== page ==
• Chi Kappa Rho, Phi Kappa Delta and GATA invite all who are interested in Spring Sing to attend an interest meeting today in McInteer 150 from 4-5:30 p.m.
  • The SA invites you to a prayer service, which will focus on those suffering after the Paris attack. Join them at 11 p.m. tonight in the McInteer Rotunda.

It is great to know that faculty and staff at the University where I work care enough about students to help them get their vehicles ready for their trips home for the upcoming holiday. As a Red Cross blood donor as a student, it is good to see this tradition of helping others continues today. Spring Sing plans are beginning where students will give their winnings to help organizations they believe in. And people suffering elsewhere are not forgotten with a prayer service for Paris.

Sometimes with all the bad in this world we read about daily, it’s nice to be reminded, even through chapel announcements, our University is still serving, helping, giving and praying.

Tom Buterbaugh, editor/designer

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There are three simple words students hear every day (especially the ones without chapel skips), and they have come to be the “Live from New York, it’s Saturday night!” of the Benson.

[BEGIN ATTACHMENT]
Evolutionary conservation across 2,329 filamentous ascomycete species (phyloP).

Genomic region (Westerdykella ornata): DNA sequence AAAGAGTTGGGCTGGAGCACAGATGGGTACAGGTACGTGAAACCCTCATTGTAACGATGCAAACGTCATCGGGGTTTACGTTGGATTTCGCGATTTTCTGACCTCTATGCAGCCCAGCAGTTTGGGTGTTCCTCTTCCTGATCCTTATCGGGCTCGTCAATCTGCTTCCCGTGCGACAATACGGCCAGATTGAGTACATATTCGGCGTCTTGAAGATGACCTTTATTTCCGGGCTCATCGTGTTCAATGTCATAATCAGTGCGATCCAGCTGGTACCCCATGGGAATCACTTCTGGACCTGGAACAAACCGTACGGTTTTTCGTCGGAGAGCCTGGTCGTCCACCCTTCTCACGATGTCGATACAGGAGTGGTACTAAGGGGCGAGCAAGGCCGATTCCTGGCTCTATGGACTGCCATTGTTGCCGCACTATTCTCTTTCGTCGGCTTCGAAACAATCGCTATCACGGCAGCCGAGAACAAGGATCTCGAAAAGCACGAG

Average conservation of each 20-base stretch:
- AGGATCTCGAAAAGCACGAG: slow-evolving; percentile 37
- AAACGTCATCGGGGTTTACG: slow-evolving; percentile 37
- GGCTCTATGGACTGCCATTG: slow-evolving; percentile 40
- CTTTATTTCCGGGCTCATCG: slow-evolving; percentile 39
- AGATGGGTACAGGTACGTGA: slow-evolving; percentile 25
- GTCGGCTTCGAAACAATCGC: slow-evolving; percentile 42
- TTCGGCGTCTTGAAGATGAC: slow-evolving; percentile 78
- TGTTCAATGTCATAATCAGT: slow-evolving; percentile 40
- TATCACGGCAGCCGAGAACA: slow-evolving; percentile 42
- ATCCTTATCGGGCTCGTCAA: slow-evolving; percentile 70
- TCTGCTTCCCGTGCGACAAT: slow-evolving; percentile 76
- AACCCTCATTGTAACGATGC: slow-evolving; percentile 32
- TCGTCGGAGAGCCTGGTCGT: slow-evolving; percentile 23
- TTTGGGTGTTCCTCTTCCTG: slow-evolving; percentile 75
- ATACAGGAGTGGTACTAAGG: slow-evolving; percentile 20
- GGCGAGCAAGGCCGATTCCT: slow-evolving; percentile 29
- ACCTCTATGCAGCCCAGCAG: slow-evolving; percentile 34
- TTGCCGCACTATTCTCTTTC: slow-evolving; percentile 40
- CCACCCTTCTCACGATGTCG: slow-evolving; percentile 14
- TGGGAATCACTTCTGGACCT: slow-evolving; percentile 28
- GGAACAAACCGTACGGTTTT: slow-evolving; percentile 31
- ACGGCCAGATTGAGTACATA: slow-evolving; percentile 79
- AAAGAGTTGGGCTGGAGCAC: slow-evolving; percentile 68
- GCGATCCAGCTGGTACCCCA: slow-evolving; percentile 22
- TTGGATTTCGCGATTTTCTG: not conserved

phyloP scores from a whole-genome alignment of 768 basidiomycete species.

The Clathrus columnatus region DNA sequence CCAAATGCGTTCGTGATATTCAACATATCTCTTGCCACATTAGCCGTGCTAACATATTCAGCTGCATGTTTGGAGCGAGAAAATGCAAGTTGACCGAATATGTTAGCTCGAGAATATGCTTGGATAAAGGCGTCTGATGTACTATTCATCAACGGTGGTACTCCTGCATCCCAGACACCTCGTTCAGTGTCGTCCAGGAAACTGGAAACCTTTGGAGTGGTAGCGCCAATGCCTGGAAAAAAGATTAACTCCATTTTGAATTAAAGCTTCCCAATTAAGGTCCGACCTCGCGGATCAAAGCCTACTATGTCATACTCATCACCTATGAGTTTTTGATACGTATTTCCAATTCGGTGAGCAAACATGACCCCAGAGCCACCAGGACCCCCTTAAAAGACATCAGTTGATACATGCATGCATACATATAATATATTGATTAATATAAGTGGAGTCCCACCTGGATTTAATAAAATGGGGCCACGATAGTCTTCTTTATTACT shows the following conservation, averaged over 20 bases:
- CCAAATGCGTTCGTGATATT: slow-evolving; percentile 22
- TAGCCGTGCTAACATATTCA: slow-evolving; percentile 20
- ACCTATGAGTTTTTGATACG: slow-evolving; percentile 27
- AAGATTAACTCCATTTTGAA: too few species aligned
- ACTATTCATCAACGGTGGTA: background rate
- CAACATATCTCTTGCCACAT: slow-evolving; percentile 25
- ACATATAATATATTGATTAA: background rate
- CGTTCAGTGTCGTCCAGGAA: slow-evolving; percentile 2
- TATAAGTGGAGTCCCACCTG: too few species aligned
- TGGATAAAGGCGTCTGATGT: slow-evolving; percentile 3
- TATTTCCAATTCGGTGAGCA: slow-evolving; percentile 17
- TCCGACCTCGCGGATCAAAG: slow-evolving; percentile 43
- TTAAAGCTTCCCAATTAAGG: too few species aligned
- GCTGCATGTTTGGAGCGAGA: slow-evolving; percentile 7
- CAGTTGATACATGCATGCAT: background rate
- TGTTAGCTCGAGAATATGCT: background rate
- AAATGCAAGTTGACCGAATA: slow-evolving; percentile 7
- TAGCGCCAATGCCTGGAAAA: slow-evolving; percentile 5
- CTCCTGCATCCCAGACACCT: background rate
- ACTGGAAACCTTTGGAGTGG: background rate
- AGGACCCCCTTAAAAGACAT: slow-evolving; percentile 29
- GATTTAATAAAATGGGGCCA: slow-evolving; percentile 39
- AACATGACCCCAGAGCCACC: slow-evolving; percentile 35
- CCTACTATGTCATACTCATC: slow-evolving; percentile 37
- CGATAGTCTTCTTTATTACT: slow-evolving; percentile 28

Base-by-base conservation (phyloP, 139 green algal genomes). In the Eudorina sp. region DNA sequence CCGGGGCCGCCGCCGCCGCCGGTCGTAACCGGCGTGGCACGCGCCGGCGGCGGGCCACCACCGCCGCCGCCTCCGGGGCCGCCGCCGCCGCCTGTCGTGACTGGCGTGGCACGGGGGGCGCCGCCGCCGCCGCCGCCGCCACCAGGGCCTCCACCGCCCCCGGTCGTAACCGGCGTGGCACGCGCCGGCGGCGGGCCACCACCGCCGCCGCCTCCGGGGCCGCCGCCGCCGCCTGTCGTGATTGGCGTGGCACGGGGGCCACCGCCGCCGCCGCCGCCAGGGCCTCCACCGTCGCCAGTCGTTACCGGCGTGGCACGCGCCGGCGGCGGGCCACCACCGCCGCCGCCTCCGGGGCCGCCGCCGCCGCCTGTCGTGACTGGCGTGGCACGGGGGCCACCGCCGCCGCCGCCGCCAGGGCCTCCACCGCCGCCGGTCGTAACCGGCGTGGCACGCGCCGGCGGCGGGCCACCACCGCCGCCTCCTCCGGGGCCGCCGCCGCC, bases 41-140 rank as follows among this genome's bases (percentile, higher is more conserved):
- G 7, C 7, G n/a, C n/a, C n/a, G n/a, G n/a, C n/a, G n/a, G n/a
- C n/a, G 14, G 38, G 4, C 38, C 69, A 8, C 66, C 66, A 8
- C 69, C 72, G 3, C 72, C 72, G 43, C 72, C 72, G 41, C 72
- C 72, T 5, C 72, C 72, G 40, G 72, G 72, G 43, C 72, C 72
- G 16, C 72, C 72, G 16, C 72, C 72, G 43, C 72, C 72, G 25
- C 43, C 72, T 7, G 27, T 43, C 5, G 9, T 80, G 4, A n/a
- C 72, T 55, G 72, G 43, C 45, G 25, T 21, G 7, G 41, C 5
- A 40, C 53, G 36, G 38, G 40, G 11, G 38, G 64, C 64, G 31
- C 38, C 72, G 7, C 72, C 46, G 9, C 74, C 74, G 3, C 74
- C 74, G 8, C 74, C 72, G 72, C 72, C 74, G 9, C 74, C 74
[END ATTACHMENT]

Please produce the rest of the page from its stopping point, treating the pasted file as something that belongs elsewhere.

“You are dismissed.”

While many students giving personal announcements jump at the opportunity to let their people go, the declaration just feels right when delivered by Dr. Burks himself. In fact, I think next to “camaraderie,” it’s probably his most quoted line.

As I was streaming chapel today and heard him release the masses, it made me wonder how that sentence will sound coming from the mouth of our next University president, whomever that may be.

While there’s no way of knowing just how many times Burks has spoken that statement during his time as president (Will Farrell has the lead on “Live from New York” with 32 times, in case you like random tidbits like that), his legacy is more than just a departure, but a feeling of spiritual reverence along with “high-spirited fellowship” (the ever popular definition of camaraderie) found every day in the Benson.

We still have a little more time to enjoy his daily dismissal before he passes the baton in spring 2013, and, until then, he can set the number of times spoken a little higher for his predecessor to reach.

Jennifer Hannigan, copy editor/writer

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My sister and her friends have taken to shouting “Struggles of the faith!” whenever something mildly inconvenient happens to them.

No more coffee creamer? Struggles of the faith!

IPhone died in the middle of your Words With Friends game? Struggles of the faith!

You’re wearing flip-flops on a rainy day? Struggles of the faith!

Similar to Alanis Morrissette’s song “Ironic,” where she sings about things that are actually not ironic, these problems are miniscule compared to true struggles of the faith.